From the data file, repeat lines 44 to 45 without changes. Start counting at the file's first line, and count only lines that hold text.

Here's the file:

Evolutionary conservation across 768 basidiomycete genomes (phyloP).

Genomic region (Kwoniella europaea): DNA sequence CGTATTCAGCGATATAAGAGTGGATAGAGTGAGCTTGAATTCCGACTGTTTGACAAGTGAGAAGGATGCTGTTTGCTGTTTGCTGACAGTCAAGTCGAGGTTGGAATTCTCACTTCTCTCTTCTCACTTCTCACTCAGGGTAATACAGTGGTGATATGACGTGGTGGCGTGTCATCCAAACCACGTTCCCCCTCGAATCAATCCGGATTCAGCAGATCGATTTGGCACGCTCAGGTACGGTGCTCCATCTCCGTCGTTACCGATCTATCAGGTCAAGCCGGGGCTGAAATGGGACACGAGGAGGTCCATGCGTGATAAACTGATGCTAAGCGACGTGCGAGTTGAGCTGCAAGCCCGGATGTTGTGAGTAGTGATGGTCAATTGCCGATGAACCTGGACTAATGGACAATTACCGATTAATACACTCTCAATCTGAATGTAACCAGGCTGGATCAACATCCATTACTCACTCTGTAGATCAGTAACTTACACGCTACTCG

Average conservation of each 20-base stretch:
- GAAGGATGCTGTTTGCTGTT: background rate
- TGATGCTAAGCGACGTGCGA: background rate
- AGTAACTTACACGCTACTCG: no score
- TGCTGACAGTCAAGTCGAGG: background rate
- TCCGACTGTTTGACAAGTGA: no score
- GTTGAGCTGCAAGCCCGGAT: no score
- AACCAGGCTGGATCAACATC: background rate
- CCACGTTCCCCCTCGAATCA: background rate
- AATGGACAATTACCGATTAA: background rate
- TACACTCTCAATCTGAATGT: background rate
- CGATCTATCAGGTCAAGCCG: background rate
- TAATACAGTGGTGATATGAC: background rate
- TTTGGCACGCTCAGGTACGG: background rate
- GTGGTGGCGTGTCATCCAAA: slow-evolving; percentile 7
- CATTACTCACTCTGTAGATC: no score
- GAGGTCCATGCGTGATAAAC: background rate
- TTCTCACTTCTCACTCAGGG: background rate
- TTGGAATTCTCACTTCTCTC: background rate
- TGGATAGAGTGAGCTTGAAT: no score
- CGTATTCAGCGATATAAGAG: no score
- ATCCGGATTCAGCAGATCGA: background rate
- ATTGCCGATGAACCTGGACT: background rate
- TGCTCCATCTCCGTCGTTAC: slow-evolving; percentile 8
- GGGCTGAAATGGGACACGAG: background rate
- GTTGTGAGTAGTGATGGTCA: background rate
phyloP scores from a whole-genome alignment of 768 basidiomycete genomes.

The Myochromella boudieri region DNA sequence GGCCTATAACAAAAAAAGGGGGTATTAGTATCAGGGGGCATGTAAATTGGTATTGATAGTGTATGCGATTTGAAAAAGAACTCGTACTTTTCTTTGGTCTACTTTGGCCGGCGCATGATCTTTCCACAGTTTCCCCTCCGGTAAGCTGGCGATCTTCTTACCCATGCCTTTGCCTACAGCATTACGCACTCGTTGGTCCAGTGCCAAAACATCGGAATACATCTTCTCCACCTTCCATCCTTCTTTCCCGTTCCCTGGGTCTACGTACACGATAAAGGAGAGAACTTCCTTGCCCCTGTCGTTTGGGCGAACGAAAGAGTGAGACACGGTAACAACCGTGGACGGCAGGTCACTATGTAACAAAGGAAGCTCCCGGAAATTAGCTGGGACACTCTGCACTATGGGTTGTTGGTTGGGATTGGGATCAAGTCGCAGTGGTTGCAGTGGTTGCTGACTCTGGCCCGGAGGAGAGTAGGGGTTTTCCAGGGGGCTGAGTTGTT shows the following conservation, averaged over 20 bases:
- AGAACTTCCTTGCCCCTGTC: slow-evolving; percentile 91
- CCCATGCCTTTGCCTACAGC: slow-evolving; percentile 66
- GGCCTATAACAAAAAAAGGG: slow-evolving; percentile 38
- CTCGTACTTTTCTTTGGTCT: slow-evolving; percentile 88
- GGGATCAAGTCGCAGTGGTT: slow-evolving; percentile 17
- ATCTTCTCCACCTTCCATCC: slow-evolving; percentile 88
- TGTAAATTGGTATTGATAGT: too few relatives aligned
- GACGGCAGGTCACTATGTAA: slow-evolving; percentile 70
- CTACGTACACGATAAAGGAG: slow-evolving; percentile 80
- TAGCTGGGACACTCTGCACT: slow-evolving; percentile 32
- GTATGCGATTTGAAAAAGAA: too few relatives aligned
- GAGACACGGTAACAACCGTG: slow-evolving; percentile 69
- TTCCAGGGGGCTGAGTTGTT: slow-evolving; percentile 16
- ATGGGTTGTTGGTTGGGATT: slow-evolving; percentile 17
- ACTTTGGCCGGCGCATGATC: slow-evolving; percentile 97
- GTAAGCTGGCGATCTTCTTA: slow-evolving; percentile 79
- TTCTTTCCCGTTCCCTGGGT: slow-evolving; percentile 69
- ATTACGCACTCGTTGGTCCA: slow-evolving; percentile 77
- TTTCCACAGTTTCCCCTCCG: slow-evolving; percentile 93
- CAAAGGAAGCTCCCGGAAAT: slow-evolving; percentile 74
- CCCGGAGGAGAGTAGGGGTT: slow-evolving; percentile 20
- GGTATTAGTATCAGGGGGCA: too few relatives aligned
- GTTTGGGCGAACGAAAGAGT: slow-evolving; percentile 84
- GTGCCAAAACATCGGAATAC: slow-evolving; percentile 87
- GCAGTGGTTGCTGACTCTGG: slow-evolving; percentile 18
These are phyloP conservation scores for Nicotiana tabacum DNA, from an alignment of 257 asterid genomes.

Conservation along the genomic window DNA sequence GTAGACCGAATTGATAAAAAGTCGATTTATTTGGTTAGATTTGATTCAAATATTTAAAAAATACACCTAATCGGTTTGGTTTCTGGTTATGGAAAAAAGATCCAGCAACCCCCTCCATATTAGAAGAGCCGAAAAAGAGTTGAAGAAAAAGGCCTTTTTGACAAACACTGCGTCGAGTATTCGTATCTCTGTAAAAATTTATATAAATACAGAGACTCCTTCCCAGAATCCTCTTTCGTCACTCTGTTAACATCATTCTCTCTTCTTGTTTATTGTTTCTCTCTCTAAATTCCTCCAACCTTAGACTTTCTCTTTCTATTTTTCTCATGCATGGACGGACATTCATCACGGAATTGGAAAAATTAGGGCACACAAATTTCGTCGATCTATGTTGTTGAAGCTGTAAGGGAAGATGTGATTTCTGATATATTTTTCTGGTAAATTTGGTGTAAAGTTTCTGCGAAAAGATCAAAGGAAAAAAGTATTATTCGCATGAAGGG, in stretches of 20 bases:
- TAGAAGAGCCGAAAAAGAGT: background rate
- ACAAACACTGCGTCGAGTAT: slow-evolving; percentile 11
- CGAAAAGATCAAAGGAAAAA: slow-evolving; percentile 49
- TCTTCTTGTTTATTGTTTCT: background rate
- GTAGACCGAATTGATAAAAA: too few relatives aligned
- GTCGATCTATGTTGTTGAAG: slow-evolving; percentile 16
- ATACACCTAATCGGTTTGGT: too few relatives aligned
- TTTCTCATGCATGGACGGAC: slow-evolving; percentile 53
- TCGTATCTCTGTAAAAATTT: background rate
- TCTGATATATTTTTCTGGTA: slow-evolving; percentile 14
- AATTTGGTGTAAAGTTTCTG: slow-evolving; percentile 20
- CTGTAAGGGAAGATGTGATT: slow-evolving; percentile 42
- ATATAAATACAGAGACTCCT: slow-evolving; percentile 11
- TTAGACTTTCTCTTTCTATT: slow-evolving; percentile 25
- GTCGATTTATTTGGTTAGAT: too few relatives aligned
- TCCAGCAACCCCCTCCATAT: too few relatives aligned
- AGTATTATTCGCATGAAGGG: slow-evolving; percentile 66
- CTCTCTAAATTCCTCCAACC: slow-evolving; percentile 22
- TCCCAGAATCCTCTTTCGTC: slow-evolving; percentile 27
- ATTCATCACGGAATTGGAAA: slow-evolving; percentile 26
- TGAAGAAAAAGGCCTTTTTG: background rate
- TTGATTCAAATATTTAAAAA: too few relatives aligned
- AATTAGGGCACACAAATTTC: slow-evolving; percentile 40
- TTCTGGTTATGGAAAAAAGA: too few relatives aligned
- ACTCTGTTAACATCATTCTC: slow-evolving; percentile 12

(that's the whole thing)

- ATGGGTTGTTGGTTGGGATT: slow-evolving; percentile 17
- ACTTTGGCCGGCGCATGATC: slow-evolving; percentile 97